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Newspaper Page Text
1KSWJ1 ! '"'JLJF'
lftiyiW' wy iyigyff!
THE CONFESSIONS OF A WIFE
WAYS AND MEANS FOR THE NEW HOME
(Copyright, 1914, by the Newspaper Enterprise Association.)
Since I have been ill Dick has r my living room and bedroom, but we
drawn my allowance. He gave me all
the bills last month which I paid from
the surplus I had in the bank, but the
company did not send my allowance
this month ;I suppose he has drawn it
I don't want to ask him about
money neither do I want to draw
any more from the bank as I shall
want what we have there it is very
little now to furnish the apartment.
I am almost sure that Dick has spent
the money for he has said nothing
We should have saved at least a
hundred and fifty dollars since we
have been in Eliene's beautiful home,
for Jim Edie paid the rent of our
rooms at the hotel and gave us fifty
dollars for the use of 6ur furniture.
I haven't seen a penny of it. Jim Edie
is coming tonight and I am going to
ask him if he gave the money to Dick.
I believe that there is nothing in
the whole scheme of wedded life that
makes so much trouble as money. If
you have too much you get into trou
ble (as did Harry Symone in think
ing that it can buy anything). If you
have too little most of the pinching
and economy comes out of the wife.
I have only about five hundred dol
lars in the bank now and I have paid
all the hospital, doctor and nurse bills
beside the bills that Dick contracted.
I shall feel rather worried if I have
to draw it all out for not since my
mother died and I began to handle my
own money have I been without a lit
tle nest egg.
Dick gets such a good salary
three hundred a month that we
ought to live and save money on it.
I have determined upon one thing:
Aunt Mary shall not contribute one
dollar to the furnishings of this home
except what she wants to put in her
own rooms. She has already given
too much to the family as it is.
. I Tf jU have plenty-of furniture for
will have to buy a dining-room set.
There is one thing, however, that I
have decided upon and that is not to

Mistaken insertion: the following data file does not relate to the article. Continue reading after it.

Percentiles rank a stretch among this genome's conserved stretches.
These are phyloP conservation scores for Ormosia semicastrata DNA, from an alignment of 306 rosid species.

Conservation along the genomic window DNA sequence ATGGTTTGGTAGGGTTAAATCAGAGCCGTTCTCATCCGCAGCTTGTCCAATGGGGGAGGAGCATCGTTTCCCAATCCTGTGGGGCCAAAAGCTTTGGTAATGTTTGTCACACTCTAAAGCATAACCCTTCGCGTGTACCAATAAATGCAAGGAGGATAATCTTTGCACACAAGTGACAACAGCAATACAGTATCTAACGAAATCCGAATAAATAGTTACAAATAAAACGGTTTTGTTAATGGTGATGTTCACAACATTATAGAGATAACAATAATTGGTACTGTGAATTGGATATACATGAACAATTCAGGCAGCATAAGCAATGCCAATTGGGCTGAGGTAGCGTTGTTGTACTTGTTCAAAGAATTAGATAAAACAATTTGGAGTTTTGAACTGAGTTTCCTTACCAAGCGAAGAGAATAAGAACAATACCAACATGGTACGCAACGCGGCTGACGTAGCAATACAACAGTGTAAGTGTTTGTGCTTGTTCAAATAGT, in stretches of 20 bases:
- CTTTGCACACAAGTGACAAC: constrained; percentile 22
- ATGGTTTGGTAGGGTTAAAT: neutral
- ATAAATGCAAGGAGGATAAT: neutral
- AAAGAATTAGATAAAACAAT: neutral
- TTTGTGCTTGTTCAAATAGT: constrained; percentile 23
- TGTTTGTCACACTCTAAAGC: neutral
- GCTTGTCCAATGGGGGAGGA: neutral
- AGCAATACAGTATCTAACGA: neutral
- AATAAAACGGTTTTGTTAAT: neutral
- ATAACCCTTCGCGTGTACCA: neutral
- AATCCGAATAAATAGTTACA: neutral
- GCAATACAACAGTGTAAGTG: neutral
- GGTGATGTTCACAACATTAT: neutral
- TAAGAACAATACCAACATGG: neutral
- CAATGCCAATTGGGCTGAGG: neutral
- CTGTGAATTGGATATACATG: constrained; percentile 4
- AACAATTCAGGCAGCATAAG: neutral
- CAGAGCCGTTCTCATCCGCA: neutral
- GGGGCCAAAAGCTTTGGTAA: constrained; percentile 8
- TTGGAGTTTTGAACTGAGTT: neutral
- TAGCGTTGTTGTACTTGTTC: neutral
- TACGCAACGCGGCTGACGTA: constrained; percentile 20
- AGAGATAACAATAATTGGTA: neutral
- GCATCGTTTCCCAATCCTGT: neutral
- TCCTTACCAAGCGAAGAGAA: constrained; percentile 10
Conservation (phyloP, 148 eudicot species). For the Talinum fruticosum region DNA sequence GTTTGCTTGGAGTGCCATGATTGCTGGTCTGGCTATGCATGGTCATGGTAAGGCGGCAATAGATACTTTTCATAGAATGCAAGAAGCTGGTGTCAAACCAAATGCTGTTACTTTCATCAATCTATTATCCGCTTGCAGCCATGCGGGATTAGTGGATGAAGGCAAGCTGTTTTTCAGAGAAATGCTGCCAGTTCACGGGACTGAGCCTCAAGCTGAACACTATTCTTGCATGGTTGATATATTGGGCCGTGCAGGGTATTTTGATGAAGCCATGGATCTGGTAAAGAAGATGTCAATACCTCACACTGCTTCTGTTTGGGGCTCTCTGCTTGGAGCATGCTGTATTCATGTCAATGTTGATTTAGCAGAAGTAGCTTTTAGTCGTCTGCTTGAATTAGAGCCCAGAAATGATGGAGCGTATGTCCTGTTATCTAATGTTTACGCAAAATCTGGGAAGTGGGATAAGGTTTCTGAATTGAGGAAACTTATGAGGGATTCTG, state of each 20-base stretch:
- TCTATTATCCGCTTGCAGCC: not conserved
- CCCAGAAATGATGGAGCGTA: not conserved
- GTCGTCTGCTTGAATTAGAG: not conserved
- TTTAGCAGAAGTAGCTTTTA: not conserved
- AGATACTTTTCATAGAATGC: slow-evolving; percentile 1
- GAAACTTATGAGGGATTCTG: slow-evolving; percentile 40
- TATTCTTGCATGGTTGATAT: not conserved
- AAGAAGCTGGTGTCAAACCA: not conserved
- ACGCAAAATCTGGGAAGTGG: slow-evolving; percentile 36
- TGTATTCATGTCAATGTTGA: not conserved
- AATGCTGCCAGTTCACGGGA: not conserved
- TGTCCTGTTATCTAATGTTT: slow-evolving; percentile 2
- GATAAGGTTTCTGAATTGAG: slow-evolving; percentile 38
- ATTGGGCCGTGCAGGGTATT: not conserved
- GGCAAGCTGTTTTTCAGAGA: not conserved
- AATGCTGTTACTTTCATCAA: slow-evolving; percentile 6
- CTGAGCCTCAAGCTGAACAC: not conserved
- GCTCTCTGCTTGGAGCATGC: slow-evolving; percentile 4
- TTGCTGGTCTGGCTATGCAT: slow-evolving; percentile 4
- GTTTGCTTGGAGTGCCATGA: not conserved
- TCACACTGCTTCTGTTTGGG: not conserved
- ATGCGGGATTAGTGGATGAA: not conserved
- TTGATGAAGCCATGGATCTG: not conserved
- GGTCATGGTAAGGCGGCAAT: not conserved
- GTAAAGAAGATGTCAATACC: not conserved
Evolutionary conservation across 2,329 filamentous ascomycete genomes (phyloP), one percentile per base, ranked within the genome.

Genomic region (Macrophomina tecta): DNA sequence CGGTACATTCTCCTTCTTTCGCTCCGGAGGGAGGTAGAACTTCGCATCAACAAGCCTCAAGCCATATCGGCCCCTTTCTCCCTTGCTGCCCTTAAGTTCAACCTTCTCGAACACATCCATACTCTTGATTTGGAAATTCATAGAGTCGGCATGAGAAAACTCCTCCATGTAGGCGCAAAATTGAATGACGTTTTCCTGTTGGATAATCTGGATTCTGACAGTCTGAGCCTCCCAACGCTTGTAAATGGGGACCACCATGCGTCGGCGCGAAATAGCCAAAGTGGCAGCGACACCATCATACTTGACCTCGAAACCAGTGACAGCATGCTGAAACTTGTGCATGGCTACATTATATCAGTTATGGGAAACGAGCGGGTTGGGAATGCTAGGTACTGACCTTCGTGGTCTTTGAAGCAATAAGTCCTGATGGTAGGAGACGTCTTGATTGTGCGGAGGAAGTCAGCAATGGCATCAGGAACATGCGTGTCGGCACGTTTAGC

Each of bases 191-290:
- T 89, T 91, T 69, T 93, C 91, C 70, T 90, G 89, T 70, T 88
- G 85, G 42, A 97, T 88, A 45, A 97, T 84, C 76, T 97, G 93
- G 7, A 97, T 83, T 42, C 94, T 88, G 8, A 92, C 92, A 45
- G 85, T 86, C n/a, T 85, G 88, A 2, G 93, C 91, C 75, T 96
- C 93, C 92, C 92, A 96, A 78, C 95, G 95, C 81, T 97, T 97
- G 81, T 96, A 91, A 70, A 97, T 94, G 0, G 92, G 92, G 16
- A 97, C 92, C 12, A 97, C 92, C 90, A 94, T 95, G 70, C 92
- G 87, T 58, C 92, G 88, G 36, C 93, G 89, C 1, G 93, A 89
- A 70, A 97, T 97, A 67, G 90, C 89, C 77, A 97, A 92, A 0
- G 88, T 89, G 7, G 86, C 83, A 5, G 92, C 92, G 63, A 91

buy anything that do not intend to
keep as long as I live. I would not
want to live with the "mess" that
Mother Waverly has in her "drawing
room," as she calls it, for anything in
Dick calls that room the "cold stor
age room" as nobody ever goes in
there except when Mother Waverly
is entertaining a very formal caller.
I got into an awful mess when Dick
and I were first married. I was stay
ing over at Dick's mother's for the
day and she looking out of the
window saw the new minister coming
up the walk.
"For pity's sake, Margaret," she
(.said, "go down and talk to him until
I can get my hair combed.'
I wenttiown and the minister prov
ing to be quite human at first glance,
"I a!m going to invite you into the
library as I am sure that Mrs. Wav
erly did not want her minister to be
among those she entertains in her
'drawing-room.' Dick and I call it the
cold storage room and Dick declares
that his mother only takes those peo
ple in there that she does not want
to stay long and never cares to have
We were laughing over the story
as we stood in the hall when Mother
Waverly came down the stairs with
hand extended and a most cordial
smile on her face.
"I am so glad to see you," she
exclaimed warmly. "It is so good of
you to call on us so early. Won't you
walk into the drawing-room?"
"If you don't mind I'd prefer the
library," said the minister with a
laugh and the story came out.
Mother Waverly was furious. f
poife Continued Tomorrow.)